WASHINGTON (AFP) — Veteran Republican lawmaker Ted Stevens was convicted of corruption, putting his once-secure US Senate seat in jeopardy and improving Democrats' chances of reaching the all-important political threshold of 60 seats in the chamber.
A US court on Monday found Stevens of Alaska, the longest serving Republican senator with some 40 years in the Senate, guilty of corruption one week before he is up for reelection in the narrowly-divided US Senate.
Stevens, 84, was convicted on all seven counts of making false statements on mandatory financial disclosure forms he filed between 1999 and 2006, a court source told AFP.
The Alaska senate seat, long considered safely Republican, now seems vulnerable: Democrats are banking on big gains in the Senate in the November 4 election, where five or six Republican seats in the 100 strong-chamber are likely to change hands.
The Democrats are hoping to hit the magic 60 seat-barrier needed to pass major legislation and break Republican filibuster legislation delaying tactics. They currently enjoy a 51-49 edge in the 100-seat Senate, with the help of two independents.
In recent opinion polls Stevens trailed his Democratic challenger, Anchorage Mayor Mark Begich, by less than one percentage point.
Stevens was found guilty of accepting gifts from a company known as VECO, an Alaska-based firm which provides oil field support, between 1999 and 2006.
He was convicted of receiving more than 250,000 dollars worth of gifts, mainly in material and labor that doubled the size of one of his homes.
Two VECO executives pleaded guilty last year to bribing government officials, including an unnamed state senator.
At a press conference in Washington after the verdict, government prosecutor Matthew Friedrich, acting assistant attorney general at the US Department of Justice, said the case underscored the government's commitment "to hold elected officials accountable when they violate our laws."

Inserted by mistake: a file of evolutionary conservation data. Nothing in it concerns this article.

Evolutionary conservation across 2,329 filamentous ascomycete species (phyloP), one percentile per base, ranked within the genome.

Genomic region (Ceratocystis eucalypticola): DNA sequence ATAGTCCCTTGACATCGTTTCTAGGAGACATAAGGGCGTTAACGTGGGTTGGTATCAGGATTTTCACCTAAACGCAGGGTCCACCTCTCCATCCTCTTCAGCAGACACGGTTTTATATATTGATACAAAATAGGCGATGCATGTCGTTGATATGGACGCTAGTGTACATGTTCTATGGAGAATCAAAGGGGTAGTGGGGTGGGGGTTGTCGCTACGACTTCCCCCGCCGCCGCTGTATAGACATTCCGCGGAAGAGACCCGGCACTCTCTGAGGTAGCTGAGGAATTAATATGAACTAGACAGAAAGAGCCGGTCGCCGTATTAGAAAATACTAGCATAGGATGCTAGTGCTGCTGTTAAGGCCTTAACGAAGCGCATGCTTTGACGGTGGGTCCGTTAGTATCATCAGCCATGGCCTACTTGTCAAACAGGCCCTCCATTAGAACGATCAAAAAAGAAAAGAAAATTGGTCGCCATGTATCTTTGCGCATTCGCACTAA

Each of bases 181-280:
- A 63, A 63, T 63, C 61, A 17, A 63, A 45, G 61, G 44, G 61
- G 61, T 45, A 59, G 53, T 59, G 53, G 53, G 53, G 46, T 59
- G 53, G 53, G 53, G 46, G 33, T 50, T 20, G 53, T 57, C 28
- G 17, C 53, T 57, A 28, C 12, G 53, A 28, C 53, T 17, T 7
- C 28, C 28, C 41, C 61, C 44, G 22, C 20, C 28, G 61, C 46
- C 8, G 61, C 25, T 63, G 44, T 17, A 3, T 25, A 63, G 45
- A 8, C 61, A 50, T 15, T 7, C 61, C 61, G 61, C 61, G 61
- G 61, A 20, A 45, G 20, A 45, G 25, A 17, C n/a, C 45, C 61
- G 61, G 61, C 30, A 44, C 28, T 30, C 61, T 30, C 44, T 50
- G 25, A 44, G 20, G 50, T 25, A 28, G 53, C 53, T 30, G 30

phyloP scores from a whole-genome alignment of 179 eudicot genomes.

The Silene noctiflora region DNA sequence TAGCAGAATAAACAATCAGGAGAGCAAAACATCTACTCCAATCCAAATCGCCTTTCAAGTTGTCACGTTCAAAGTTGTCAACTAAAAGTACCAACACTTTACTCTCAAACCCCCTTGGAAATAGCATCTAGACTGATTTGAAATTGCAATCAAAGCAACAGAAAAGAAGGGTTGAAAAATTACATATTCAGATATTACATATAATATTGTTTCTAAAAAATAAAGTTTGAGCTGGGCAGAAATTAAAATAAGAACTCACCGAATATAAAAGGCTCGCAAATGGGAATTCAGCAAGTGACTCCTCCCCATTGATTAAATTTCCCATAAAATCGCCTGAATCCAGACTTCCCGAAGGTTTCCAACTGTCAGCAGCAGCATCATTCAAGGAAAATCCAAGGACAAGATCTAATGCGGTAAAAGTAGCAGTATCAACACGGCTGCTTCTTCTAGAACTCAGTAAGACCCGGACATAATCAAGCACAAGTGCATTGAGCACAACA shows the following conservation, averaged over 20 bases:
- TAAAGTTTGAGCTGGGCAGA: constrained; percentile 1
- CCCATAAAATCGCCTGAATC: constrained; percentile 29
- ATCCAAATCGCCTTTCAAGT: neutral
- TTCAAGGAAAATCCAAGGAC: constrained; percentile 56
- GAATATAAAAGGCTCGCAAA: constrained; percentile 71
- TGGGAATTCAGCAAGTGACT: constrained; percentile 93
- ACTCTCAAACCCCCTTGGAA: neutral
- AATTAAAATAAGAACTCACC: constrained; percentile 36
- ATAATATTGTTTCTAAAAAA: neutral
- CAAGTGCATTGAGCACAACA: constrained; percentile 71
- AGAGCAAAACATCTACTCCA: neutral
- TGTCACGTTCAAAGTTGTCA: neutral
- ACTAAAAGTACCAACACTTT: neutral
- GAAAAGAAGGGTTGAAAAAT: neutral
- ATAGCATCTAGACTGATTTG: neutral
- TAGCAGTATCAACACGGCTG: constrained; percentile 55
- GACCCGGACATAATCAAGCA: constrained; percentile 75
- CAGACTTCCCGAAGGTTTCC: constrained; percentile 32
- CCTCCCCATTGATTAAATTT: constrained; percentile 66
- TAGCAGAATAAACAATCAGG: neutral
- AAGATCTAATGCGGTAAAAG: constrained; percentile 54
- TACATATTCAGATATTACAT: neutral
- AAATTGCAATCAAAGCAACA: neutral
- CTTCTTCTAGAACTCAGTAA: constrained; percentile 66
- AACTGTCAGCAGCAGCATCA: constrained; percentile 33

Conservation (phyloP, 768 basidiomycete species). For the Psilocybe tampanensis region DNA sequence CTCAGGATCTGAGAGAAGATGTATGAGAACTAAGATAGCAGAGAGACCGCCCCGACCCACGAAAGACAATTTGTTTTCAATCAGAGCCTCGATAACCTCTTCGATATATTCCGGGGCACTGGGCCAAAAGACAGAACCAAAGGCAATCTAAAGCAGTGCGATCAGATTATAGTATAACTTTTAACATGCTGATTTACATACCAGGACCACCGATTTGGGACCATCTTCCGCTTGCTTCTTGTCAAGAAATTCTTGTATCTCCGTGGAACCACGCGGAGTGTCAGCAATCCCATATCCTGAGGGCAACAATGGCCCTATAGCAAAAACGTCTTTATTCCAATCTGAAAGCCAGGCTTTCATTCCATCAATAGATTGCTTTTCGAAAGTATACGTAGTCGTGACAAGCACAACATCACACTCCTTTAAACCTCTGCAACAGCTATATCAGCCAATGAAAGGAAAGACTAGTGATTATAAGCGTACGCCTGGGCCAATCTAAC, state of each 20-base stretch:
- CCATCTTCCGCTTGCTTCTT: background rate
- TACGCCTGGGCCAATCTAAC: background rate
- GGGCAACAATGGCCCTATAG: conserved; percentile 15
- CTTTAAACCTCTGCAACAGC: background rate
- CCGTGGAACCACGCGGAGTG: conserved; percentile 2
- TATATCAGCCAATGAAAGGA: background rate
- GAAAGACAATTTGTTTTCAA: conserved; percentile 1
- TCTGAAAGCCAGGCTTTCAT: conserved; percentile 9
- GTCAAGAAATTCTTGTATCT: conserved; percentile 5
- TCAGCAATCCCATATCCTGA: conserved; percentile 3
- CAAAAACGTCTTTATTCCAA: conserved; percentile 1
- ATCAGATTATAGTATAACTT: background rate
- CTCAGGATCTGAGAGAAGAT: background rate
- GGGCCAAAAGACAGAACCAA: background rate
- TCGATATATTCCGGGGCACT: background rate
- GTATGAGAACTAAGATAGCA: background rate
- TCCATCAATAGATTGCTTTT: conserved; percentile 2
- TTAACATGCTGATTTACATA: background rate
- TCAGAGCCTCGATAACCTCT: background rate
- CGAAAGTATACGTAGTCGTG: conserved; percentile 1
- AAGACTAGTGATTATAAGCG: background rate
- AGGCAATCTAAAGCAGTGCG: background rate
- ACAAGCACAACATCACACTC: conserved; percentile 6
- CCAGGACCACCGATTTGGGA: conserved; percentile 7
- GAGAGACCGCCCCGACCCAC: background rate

But Stevens was unrepentant.
"This verdict is the result of the unconscionable manner in which the Justice Department lawyers conducted this trial," the senator said in a statement, decrying alleged "repeated instances of prosecutorial misconduct."
Said Stevens: "I will fight this unjust verdict with every ounce of energy I have. I am innocent."
He called on Alaskans and his Senate colleagues to "stand with me as I pursue my rights," adding: "I remain a candidate for the United States Senate."
Stevens, who has served in the US Senate since December 1968, is one of the body's most powerful Republicans, with seats on the Appropriations, Defense, and other committees. He has temporarily relinquished his committee vice chairmanships.
The charges normally carry a sentence of several years in prison, but Stevens is likely to get leniency due to his age.
Judge Emmet Sullivan, who presided in the case, has set a February 26 hearing, the source said.
The corruption trial began on September 22 and saw 24 government witnesses and 28 defense witnesses testify in court. Stevens testified in his own defense. Stevens and his team of lawyers made no statement as they left the courthouse.
Stevens, who has all along claimed his innocence, has been a strong advocate of opening up Alaska's Arctic National Wildlife Refuge to oil drilling.
President George W. Bush declined to comment on the Stevens conviction.
A felony conviction does not automatically bar Stevens from serving in the senate.
If he is re-elected he could be expelled only with a two-third vote of his colleagues, according to US Senate rules.
Then the governor of Alaska -- Republican Sarah Palin, who also is her party's nominee for vice president -- would appoint a successor.
In a statement, Palin said that the verdict "shines a light on the corrupting influence of the big oil service company that was allowed to control too much of our state.
"That control was part of the culture of corruption I was elected to fight," Palin said. "And that fight must always move forward regardless of party or seniority or even past service."
As Alaska governor "I will carefully monitor this situation and take any appropriate action as needed.
In the meantime, I ask the people of Alaska to join me in respecting the workings of our judicial system. I'm confident Senator Stevens will do what is right for the people of Alaska," Palin said.
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